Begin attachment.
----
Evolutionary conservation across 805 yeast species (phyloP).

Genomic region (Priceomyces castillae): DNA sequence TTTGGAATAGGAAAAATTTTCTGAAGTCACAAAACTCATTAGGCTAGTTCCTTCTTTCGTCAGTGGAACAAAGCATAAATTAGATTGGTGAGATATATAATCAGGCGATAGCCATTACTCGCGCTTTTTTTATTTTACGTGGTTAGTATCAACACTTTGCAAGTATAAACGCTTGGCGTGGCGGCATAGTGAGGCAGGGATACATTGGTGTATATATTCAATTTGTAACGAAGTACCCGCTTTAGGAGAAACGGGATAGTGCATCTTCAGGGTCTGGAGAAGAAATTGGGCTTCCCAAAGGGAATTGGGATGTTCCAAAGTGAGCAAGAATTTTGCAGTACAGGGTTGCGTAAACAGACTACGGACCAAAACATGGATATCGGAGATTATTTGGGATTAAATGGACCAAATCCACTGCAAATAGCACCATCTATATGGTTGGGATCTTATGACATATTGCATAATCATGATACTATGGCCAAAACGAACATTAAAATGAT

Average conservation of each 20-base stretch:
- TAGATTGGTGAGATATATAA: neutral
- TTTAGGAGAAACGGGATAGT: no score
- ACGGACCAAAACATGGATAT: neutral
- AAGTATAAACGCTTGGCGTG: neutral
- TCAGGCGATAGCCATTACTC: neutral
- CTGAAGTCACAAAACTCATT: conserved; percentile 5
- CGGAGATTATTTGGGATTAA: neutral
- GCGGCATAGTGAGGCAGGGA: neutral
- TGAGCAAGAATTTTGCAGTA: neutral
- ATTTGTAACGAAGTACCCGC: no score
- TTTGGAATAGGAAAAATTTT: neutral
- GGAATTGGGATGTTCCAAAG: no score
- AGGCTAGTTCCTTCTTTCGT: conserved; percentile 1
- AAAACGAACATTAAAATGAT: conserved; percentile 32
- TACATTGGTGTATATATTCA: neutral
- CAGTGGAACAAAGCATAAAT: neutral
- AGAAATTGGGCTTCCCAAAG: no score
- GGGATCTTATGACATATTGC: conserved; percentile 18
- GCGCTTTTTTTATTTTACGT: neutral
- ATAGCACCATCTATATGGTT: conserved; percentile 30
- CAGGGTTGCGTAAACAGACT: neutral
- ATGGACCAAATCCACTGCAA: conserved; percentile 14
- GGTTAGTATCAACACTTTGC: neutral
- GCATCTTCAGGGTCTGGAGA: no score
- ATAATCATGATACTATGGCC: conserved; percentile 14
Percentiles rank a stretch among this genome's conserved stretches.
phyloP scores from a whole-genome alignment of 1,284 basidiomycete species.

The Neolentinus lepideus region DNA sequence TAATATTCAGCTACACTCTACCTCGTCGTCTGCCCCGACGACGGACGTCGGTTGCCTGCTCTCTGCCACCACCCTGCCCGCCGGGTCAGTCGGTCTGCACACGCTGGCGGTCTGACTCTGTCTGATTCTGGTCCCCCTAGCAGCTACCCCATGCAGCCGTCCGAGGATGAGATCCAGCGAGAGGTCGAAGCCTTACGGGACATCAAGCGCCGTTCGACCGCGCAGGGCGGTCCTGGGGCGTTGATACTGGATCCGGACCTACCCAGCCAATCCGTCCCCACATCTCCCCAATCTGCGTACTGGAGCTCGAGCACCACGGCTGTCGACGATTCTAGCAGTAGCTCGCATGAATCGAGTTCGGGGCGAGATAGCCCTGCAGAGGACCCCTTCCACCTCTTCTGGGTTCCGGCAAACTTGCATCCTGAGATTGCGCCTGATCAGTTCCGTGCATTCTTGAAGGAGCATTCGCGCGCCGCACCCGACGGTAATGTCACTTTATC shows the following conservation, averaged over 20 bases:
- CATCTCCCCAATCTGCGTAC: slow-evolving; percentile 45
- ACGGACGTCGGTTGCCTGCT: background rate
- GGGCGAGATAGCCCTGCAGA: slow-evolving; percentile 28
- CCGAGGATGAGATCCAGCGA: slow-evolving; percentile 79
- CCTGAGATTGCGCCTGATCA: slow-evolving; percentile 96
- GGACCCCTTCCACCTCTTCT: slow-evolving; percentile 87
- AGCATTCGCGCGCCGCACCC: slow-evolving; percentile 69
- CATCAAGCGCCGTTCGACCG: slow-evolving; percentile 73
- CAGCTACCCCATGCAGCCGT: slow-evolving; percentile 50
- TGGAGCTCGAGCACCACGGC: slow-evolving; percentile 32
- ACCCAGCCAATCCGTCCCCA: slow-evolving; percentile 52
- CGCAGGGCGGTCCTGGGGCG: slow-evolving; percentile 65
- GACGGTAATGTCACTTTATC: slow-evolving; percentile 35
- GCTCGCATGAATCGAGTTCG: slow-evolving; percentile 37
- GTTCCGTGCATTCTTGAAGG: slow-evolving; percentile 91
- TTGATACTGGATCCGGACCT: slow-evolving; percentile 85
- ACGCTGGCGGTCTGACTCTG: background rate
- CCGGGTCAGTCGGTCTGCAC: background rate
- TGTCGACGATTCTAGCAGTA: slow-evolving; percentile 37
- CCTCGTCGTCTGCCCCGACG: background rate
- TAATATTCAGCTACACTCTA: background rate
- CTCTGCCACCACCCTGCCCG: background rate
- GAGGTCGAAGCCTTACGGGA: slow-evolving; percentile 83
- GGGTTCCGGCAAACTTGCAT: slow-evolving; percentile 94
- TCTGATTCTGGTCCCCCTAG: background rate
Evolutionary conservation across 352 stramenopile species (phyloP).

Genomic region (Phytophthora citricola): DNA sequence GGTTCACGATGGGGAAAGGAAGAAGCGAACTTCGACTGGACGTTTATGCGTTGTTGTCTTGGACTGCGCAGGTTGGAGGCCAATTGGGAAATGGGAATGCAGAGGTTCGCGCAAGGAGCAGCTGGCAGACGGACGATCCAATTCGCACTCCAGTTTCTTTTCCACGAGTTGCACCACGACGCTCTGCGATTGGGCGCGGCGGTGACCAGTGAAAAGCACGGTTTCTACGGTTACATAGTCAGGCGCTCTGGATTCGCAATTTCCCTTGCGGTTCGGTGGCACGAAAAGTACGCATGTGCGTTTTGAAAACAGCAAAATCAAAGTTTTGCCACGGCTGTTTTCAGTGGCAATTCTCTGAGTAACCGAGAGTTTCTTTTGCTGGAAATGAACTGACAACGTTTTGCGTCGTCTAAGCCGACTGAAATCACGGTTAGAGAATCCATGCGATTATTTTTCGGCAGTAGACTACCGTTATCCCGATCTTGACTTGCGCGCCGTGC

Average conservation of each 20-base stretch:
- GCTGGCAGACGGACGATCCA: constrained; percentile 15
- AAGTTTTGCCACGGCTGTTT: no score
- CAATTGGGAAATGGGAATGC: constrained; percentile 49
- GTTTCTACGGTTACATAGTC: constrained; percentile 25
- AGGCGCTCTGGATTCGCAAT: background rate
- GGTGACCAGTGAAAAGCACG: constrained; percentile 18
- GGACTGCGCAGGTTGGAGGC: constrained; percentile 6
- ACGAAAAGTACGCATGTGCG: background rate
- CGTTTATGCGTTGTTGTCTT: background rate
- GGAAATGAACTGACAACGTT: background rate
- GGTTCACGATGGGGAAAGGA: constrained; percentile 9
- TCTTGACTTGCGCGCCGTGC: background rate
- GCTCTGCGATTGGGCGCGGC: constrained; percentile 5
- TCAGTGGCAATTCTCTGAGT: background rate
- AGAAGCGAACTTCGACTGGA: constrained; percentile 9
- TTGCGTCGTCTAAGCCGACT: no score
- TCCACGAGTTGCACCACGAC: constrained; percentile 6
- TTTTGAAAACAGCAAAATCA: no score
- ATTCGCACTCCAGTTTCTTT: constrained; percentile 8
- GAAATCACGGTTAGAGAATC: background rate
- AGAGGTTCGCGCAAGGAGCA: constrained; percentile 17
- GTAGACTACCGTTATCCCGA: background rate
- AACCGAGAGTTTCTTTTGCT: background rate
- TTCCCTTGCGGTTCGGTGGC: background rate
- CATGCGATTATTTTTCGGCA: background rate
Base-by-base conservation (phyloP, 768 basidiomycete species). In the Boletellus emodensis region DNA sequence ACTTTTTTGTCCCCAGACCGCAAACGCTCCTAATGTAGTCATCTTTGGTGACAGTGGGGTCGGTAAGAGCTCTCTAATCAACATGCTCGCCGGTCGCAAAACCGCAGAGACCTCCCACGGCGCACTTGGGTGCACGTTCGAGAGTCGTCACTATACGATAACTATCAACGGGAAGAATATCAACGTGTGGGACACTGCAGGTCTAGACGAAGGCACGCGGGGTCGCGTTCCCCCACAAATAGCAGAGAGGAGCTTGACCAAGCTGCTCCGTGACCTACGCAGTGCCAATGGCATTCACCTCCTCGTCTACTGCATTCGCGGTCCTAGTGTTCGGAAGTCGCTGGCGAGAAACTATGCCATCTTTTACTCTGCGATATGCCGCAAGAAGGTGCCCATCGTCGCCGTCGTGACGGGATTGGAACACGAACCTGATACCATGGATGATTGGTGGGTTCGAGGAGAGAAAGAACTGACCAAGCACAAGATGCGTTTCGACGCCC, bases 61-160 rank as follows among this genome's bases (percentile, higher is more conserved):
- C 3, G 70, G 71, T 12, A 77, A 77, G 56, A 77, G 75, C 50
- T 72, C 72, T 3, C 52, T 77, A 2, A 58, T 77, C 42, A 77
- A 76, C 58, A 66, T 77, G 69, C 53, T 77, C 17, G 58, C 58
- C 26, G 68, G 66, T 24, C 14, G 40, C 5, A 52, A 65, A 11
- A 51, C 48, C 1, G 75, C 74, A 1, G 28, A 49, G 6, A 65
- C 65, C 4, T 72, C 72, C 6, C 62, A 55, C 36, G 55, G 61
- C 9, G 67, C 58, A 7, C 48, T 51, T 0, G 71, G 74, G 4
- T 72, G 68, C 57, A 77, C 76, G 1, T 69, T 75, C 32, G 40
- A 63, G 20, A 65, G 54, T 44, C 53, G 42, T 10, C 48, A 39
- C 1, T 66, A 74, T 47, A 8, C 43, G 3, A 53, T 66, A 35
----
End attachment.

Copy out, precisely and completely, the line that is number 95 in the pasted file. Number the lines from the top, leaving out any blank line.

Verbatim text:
- C 1, T 66, A 74, T 47, A 8, C 43, G 3, A 53, T 66, A 35